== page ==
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Detecting Degradation in DNA samples Keith Inman Forensic Analytical Specialties, Inc Dayton, Ohio August 11, 2006.

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Presentation on theme: "Detecting Degradation in DNA samples Keith Inman Forensic Analytical Specialties, Inc Dayton, Ohio August 11, 2006."— Presentation transcript:

1 Detecting Degradation in DNA samples Keith Inman Forensic Analytical Specialties, Inc Dayton, Ohio August 11, 2006

2 Intact and degraded DNA

3 Wedge effect

4 How To Identify Challenging Samples? experience (analyst, intra-lab, inter-lab, literature) unsuccessful analysis using routine methods i.e., partial or null typing results inefficient use of analyst time

5 Degradation of DNA Random breaking of DNA molecule into numerous fragments of varying sizes Can speak of average fragment size

6 Loss of signal at high MW loci Potential causes Uneven amplification Preferential (allele) Differential (locus)

7 Loss of signal at high MW loci Potential causes Uneven amplification Preferential (allele)

8 Loss of signal at high MW loci Potential causes Uneven amplification Differential (locus)

9 Uneven signal response Differential dye sensitivity

10 Fewer intact molecules - degradation Exposure to environmental insult Time Heat Moisture Chemicals; microorganisms UV light Loss of signal at high MW loci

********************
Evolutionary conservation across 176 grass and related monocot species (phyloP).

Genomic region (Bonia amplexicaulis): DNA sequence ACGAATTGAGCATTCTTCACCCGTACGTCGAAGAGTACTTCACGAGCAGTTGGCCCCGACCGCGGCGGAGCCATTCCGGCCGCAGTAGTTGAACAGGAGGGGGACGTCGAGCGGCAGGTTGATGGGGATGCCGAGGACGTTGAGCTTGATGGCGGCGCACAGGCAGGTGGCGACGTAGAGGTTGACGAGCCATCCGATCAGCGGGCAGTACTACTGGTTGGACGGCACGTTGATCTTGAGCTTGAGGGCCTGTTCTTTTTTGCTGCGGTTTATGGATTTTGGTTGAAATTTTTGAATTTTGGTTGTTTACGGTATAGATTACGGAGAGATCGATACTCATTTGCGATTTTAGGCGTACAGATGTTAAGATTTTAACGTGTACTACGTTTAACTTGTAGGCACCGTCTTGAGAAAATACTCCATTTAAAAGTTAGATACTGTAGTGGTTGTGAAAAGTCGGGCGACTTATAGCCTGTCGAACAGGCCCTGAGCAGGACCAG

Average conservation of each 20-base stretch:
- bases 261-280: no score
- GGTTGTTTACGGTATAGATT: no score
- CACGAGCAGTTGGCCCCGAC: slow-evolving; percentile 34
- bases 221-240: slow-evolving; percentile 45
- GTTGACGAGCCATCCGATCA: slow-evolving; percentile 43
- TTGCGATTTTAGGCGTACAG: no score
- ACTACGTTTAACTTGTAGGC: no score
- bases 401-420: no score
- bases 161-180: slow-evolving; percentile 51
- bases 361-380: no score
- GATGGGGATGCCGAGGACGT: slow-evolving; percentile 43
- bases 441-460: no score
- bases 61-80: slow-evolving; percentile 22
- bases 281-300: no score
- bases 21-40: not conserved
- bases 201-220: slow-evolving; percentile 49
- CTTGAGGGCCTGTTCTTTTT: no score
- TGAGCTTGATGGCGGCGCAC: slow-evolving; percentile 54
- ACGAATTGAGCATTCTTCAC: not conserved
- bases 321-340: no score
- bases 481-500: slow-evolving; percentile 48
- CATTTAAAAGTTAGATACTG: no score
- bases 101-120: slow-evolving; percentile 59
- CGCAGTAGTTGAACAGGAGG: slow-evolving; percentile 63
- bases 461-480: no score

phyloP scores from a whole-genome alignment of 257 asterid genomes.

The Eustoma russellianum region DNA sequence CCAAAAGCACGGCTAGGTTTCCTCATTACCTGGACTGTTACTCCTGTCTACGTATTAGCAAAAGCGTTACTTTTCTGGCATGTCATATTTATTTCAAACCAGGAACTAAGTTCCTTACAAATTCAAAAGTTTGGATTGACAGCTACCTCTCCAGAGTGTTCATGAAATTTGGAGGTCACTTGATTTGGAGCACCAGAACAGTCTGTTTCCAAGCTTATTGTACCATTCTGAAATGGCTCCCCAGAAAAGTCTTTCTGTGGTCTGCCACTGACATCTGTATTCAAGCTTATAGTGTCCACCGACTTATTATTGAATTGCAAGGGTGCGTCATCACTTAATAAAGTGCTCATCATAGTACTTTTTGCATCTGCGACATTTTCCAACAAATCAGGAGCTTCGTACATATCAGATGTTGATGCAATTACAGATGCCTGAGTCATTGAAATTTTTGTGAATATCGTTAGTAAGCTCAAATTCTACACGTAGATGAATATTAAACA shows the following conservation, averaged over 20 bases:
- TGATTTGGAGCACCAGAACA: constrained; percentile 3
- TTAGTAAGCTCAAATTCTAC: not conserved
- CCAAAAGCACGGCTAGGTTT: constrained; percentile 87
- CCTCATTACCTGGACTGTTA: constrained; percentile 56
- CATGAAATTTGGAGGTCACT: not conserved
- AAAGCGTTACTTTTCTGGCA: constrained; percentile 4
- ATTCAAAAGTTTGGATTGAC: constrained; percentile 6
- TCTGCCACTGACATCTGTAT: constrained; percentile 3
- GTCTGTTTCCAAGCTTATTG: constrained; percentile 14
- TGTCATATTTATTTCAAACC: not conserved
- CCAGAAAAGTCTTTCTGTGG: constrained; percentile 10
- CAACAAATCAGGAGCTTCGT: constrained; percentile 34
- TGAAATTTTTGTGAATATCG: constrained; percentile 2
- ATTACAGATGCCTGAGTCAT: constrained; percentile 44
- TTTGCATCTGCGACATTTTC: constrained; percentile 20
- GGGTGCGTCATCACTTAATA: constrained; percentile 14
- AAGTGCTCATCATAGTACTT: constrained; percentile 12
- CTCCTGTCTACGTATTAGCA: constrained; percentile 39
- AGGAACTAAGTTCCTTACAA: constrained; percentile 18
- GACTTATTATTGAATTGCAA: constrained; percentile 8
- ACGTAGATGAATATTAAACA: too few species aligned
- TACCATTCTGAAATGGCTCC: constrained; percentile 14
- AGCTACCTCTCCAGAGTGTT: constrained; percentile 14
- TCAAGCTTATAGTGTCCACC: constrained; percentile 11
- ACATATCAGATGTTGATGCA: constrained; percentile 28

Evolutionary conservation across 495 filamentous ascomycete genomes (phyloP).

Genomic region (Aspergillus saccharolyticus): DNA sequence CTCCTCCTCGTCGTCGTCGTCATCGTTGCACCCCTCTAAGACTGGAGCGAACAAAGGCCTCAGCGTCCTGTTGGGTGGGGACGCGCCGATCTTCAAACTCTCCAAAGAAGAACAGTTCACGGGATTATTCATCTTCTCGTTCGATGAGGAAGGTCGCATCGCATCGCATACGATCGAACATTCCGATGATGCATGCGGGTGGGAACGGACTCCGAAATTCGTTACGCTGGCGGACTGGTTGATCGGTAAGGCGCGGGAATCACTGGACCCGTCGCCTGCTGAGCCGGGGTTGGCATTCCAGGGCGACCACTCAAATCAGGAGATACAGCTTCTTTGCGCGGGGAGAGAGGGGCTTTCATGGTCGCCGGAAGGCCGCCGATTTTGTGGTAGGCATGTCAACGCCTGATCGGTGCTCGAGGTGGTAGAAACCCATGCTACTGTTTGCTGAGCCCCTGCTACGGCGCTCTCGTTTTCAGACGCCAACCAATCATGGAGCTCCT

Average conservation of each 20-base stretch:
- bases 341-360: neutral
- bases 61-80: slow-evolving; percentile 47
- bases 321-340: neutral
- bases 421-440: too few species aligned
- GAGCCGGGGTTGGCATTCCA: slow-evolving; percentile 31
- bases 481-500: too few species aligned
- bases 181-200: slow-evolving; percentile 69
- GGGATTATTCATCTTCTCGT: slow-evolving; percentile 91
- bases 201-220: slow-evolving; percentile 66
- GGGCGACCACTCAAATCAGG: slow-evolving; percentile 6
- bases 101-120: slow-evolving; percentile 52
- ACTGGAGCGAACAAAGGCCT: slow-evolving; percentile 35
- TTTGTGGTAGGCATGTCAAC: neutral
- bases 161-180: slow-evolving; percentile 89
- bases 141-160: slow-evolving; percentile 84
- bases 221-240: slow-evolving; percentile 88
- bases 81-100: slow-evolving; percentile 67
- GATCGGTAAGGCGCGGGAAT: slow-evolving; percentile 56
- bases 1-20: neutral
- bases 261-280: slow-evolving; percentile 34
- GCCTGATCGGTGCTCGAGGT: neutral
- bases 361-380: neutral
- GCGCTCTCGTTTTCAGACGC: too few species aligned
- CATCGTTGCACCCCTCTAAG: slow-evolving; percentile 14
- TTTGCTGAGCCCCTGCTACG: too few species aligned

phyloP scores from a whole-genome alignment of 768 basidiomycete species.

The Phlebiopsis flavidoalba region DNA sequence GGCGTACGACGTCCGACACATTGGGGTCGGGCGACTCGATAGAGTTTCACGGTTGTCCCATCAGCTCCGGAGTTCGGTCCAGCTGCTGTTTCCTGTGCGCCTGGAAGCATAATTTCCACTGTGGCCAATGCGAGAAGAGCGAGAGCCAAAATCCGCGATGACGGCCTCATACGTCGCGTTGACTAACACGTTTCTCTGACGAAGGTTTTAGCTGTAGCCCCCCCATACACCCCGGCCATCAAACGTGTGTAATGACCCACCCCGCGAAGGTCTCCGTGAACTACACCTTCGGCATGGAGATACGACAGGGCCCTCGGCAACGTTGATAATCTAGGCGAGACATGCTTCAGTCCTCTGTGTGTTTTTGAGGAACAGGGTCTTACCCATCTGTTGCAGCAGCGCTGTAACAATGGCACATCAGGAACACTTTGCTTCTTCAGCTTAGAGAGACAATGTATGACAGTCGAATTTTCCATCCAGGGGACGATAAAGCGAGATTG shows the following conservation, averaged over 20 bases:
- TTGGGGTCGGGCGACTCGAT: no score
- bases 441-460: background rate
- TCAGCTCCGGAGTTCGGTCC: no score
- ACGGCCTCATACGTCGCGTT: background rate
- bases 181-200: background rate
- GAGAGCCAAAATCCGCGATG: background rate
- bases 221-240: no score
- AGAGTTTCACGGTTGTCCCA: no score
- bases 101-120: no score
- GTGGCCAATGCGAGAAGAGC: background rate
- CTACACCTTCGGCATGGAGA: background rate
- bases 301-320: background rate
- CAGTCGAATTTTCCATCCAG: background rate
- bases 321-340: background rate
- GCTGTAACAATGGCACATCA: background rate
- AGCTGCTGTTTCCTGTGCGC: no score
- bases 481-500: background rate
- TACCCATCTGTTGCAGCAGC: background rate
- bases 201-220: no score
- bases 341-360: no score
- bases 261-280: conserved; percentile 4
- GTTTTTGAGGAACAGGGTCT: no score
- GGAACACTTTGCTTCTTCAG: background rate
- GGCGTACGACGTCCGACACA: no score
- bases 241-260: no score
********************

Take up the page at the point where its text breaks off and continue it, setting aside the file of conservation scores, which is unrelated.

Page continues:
11 Effect of Heat on DNA

12 Solutions Detection Prior to amplification Knowledge of sample Age Condition Substrate

13 Solutions Adjustment of primer concentrations and amp conditions Done by mfg during developmental validation Solves problem of uneven amplification and dye sensitivity

14 Solutions Detection Prior to amplification Differential quantitation Use of two primers, one for long and one for short molecules

15 Nuclear nuTH01 qPCR Target target sequence spans TH01 CODIS STR locus (2 copies/diploid genome) FAM-labeled TaqMan detection probe target sequence length: ~170 – 190 bp STRs probe

16 Nuclear nuCSF qPCR Target target sequence flanks the CODIS CSF STR region (2 copies/diploid genome) VIC-labeled TaqManMGB detection probe target sequence length: 67 bp probe STR

17 Using Short and Long Nuclear Targets to Assess DNA Fragmentation nuCSF assay – detects and quantifies DNA fragments larger than ~67bp nuTH01 assay – detects and quantifies DNA fragments larger than ~180bp LH LD LH 10 kbp 1.5 kb 1 kbp 800 bp 600 bp 400 bp 200 bp Minutes of DNase Treatment ~67 bp nuCSFar nuTH01

18 qPCR Degradation Ratio = nuCSF Quantity (ng) nuTH01 Quantity (ng) For high-molecular weight DNA, expect the Degradation Ratio to be ~ 1. For highly-degraded DNA, expect the Degradation Ratio to be > 1. The bigger the qPCR Degradation Ratio, the more fragmented the DNA. LH LD LH 10 kbp 1.5 kb 1 kbp 800 bp 600 bp 400 bp 200 bp Minutes of DNase Treatment nuCSFar nuTH01 ~67 bp

19 qPCR Degradation Ratio ~ 25: 1 ng (nuTH01) Identifiler STR Results

20 Interpreting the qPCR Degradation Ratio Degradation Ratio STR Implications 1 – 3none 3 – 5wedge effect, possible cross-dye pull-up >5 (>10 artifacts expected to be significant) increasing wedge effect, pull-up, dropped-out alleles at larger loci, off-scale peaks, called stutter peaks, -A shouldering